Child pornography is illegal in the entire United States, including Minnesota. Minnesota takes this crime very seriously and has a number of laws to address the different ways a person may create, use, or access child pornography.
The following table details the child porn laws in Minnesota.
|Code Sections||Minnesota Statutes Sections 617.245 – Use of Minors in Sexual Performance Prohibited, 617.247 – Possession of Pornographic Work Involving Minors, and 617.293 – Harmful Materials; Dissemination and Display to Minors Prohibited|
Use of Minors in Sexual Performance Prohibited – Any of the following are illegal:
Possession of Pornographic Work Involving Minors – Both of the following are illegal:
The above crimes are subject to the following penalties in Minnesota:
Civil PenaltiesA county attorney or attorney general can request an injunction for the court to stop the dissemination or display of sexual materials to children.
Predatory Offender Registry
Additionally, a conviction for using a minor in a sexual performance or possession of child pornography will get you on the sex offender registry for 10 years (after you’re released from prison). If you’ve had prior or additional sex offenses, lifetime registry may be required. Being a registered sex offender can seriously impact where you can live and work, as well as what people think of you.
It’s not a defense to creating or possessing child porn that the child or the child’s parent or guardian consented. Nor is a mistake to the child’s age a defense to the using a child in a porn. However, it is a defense to using a minor in a porn that all involved in the porn were in fact 18 or older. This isn’t a defense to child pornography possession since a case State v. Canady.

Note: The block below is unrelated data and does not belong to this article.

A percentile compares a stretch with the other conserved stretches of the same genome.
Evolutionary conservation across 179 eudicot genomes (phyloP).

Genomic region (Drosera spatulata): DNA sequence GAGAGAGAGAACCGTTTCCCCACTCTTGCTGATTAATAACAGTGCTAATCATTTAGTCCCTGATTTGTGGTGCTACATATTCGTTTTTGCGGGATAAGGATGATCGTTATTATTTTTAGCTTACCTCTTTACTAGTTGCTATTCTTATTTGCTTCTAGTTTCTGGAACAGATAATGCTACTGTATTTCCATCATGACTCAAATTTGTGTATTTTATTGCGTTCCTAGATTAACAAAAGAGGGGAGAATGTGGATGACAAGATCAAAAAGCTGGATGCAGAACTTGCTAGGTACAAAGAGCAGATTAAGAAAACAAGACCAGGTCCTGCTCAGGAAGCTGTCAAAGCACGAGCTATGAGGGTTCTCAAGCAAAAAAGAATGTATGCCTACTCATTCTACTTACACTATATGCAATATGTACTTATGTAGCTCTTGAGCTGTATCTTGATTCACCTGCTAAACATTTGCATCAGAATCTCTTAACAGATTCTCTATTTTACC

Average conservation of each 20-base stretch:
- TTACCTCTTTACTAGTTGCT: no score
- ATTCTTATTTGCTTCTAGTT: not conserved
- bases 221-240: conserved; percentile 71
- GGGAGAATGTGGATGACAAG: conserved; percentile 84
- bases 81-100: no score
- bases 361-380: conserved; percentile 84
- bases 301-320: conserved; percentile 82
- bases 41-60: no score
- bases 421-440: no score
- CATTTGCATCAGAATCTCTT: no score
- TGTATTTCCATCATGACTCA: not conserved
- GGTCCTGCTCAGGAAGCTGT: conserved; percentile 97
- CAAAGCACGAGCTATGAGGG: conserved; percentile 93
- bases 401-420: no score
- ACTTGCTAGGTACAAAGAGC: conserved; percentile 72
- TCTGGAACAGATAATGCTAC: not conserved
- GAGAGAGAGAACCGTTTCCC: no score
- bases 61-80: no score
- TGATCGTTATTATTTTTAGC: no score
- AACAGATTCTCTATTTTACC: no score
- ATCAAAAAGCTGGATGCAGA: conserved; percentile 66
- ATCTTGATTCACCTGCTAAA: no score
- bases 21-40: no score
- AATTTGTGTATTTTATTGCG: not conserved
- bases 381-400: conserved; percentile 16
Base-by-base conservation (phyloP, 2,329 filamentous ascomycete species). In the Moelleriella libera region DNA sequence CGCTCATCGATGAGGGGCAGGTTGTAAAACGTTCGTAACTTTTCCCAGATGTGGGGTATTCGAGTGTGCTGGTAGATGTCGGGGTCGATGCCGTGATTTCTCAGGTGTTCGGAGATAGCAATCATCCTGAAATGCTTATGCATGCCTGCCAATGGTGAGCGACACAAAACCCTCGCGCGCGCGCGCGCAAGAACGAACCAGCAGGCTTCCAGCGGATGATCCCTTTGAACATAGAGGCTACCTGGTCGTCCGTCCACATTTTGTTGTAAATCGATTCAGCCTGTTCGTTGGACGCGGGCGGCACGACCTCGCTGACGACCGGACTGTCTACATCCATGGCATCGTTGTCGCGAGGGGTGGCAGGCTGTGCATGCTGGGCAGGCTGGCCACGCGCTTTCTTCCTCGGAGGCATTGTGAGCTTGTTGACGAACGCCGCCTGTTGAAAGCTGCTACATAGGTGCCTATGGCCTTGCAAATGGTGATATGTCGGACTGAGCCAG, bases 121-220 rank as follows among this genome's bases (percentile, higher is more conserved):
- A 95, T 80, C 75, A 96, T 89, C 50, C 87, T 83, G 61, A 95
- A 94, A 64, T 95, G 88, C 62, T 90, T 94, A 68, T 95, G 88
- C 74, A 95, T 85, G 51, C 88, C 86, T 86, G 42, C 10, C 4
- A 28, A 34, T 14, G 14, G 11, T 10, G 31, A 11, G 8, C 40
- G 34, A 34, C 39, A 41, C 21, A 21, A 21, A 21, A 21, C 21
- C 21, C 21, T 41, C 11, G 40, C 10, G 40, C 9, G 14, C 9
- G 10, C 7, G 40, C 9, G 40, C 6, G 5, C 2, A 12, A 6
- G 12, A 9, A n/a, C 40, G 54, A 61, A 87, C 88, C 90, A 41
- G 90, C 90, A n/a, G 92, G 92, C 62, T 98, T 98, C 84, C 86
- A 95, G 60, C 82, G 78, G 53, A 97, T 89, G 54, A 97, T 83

Another defense is that you are a law enforcement, court, attorney, doctor, psychologist, or social worker working on the child porn matter or in a professional treatment or education program.
The child used in a porn can sue the person who hired or assisted the child in the sexual performance in civil court for his or her damages. Consent of the child or his or her parents and mistake as to age of the child are not possible defenses.
The child has 6 years after he or she should've known about the injury to sue, but this six years clock doesn't start until the child turns 18 and isn’t mentally ill. This is called the statute of limitations.
If you are considering suing someone for doing this to you, speak to an experienced Minnesota personal injury attorney.
Note: State laws change frequently, it’s important to verify the laws you're researching by conducting your own legal research or contacting a qualified Minnesota sex crimes attorney.
Research the Law
Minnesota Child Pornography Laws: Related Resources
Contact a qualified attorney.